Boston could set bad precedent with coach

The Boston Red Sox are reportedly standing in the way of letting the Cubs interview Torey Lovullo for their manager job, and if that is indeed the case, it would set a bad precedent, no matter the circumstances.

The world champion Red Sox, or any team, should not stand in the way of a coach taking the next step in his career. That's standard operating procedure in sports.

The spirit of the agreement, when the Cubs hired Theo Epstein as team president from Boston in October 2011, isn't being broken here. When Epstein was hired, the Red Sox simply didn't want an employee who was still under contract at the time to pilfer their organization. So they said the Cubs they could hire Epstein, but he couldn't bring key personnel with him. Fine. But this is two years later and Lovullo has left Boston and come back since Epstein was hired. If he was so valuable, why did the Red Sox let him coach for the Toronto Blue Jays in 2011-2012?

Red Sox ownership could be playing a dangerous game if they don't allow Lovullo to interview with the Cubs. Boston didn't have a problem hiring manager John Farrell away from the Blue Jays last offseason while he held the same position in Toronto. Now they might block a bench coach from leaving? That's bad for business and bad for the reputation of a top organization in the game. And potentially asking for a player in a trade in order to hire a coach is a reach.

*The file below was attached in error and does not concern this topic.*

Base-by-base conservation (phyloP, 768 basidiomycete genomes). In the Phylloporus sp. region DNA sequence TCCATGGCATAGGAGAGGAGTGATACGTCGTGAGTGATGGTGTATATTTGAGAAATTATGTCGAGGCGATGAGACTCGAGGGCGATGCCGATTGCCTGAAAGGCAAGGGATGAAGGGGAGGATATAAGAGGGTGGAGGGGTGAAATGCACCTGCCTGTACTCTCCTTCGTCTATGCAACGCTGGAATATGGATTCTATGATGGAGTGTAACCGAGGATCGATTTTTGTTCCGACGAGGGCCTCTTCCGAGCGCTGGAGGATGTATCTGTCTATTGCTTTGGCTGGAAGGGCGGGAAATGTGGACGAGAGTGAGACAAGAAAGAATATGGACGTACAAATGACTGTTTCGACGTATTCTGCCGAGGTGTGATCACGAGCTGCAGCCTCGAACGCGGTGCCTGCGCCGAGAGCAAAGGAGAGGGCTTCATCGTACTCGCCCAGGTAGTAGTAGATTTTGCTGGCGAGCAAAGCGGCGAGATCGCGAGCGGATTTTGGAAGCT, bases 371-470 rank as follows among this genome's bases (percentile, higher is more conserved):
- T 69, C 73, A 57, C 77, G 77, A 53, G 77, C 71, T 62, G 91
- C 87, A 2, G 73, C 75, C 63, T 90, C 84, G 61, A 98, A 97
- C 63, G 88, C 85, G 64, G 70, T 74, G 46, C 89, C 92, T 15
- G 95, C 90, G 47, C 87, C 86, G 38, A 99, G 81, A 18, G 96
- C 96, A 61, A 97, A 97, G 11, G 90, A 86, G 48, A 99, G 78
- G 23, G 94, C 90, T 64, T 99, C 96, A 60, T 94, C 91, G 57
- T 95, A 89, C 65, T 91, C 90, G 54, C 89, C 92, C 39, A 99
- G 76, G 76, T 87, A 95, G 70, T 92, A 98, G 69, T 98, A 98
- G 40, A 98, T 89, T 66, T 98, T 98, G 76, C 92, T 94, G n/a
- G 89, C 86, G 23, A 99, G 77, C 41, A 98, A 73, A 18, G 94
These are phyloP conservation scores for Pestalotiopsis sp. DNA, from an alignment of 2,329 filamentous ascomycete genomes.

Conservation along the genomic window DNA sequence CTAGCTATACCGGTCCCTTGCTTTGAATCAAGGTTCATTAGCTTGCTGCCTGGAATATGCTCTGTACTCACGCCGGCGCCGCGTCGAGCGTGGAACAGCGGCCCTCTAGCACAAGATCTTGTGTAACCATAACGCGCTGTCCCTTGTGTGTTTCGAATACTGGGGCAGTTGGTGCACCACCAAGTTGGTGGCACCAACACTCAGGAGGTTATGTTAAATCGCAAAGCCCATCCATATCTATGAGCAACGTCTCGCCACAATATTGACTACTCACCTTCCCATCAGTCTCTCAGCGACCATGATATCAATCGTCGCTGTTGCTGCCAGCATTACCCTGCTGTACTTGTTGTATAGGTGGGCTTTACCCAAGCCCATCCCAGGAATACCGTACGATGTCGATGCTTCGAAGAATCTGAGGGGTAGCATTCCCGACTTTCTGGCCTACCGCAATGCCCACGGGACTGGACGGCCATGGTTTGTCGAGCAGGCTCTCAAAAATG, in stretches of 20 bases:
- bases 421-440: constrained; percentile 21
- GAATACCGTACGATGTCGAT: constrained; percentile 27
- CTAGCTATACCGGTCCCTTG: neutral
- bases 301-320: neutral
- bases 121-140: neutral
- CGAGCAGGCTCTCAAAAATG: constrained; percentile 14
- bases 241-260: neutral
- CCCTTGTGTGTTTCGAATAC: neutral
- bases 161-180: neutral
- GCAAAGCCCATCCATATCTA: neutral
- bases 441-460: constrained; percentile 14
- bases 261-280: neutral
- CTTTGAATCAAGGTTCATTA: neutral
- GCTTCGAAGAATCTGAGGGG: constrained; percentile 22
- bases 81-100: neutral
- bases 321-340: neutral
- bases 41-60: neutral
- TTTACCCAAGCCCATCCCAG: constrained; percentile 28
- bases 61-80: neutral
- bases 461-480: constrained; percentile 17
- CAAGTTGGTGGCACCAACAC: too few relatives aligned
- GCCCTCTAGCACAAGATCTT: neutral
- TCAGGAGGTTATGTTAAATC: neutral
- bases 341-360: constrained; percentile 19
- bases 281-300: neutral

And when exactly did the Cubs realize the Red Sox would block them? Yes, Boston was busy for the last several weeks, but it doesn't take more than a phone call or email to inform them there might be a problem. If the Cubs knew all along there would be an issue in talking to Lovullo and are still waiting things out, then he must be high on the list of candidates.

The situation appears to be in a gray area in regards to the agreement between the clubs from 2011, which means it's possible the Commissioner's office might have to get involved, if it hasn't already.